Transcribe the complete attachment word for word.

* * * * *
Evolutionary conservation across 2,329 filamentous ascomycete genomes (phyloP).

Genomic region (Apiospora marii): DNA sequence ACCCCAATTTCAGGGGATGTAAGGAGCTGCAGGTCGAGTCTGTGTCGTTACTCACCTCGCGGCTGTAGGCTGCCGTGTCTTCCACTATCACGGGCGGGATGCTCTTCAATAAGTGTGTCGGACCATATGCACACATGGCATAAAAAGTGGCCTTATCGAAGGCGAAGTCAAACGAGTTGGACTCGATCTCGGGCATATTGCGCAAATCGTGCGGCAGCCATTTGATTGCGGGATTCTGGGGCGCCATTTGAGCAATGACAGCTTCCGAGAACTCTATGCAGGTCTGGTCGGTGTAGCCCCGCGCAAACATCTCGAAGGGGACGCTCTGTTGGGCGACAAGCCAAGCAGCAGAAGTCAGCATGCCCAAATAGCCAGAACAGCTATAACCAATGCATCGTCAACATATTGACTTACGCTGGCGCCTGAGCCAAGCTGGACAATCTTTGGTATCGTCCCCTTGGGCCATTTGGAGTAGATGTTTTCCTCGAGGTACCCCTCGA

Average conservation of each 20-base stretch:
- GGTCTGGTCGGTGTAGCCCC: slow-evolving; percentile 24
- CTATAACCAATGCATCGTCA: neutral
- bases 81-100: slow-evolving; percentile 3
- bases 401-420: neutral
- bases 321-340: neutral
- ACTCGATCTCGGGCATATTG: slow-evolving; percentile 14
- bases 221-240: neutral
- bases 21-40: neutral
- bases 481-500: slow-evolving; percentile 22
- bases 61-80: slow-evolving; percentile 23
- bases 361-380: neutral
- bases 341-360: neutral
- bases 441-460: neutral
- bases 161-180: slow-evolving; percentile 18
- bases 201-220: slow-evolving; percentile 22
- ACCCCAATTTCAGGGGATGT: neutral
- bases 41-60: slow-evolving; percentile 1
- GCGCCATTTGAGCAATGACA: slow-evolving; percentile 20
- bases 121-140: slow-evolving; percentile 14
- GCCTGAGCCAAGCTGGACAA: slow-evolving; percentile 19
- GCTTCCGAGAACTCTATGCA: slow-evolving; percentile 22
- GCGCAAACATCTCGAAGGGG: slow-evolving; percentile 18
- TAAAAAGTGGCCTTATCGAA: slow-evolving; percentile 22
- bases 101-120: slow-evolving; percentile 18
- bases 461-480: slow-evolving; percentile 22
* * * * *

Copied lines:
Evolutionary conservation across 2,329 filamentous ascomycete genomes (phyloP).

Genomic region (Apiospora marii): DNA sequence ACCCCAATTTCAGGGGATGTAAGGAGCTGCAGGTCGAGTCTGTGTCGTTACTCACCTCGCGGCTGTAGGCTGCCGTGTCTTCCACTATCACGGGCGGGATGCTCTTCAATAAGTGTGTCGGACCATATGCACACATGGCATAAAAAGTGGCCTTATCGAAGGCGAAGTCAAACGAGTTGGACTCGATCTCGGGCATATTGCGCAAATCGTGCGGCAGCCATTTGATTGCGGGATTCTGGGGCGCCATTTGAGCAATGACAGCTTCCGAGAACTCTATGCAGGTCTGGTCGGTGTAGCCCCGCGCAAACATCTCGAAGGGGACGCTCTGTTGGGCGACAAGCCAAGCAGCAGAAGTCAGCATGCCCAAATAGCCAGAACAGCTATAACCAATGCATCGTCAACATATTGACTTACGCTGGCGCCTGAGCCAAGCTGGACAATCTTTGGTATCGTCCCCTTGGGCCATTTGGAGTAGATGTTTTCCTCGAGGTACCCCTCGA

Average conservation of each 20-base stretch:
- GGTCTGGTCGGTGTAGCCCC: slow-evolving; percentile 24
- CTATAACCAATGCATCGTCA: neutral
- bases 81-100: slow-evolving; percentile 3
- bases 401-420: neutral
- bases 321-340: neutral
- ACTCGATCTCGGGCATATTG: slow-evolving; percentile 14
- bases 221-240: neutral
- bases 21-40: neutral
- bases 481-500: slow-evolving; percentile 22
- bases 61-80: slow-evolving; percentile 23
- bases 361-380: neutral
- bases 341-360: neutral
- bases 441-460: neutral
- bases 161-180: slow-evolving; percentile 18
- bases 201-220: slow-evolving; percentile 22
- ACCCCAATTTCAGGGGATGT: neutral
- bases 41-60: slow-evolving; percentile 1
- GCGCCATTTGAGCAATGACA: slow-evolving; percentile 20
- bases 121-140: slow-evolving; percentile 14
- GCCTGAGCCAAGCTGGACAA: slow-evolving; percentile 19
- GCTTCCGAGAACTCTATGCA: slow-evolving; percentile 22
- GCGCAAACATCTCGAAGGGG: slow-evolving; percentile 18
- TAAAAAGTGGCCTTATCGAA: slow-evolving; percentile 22
- bases 101-120: slow-evolving; percentile 18
- bases 461-480: slow-evolving; percentile 22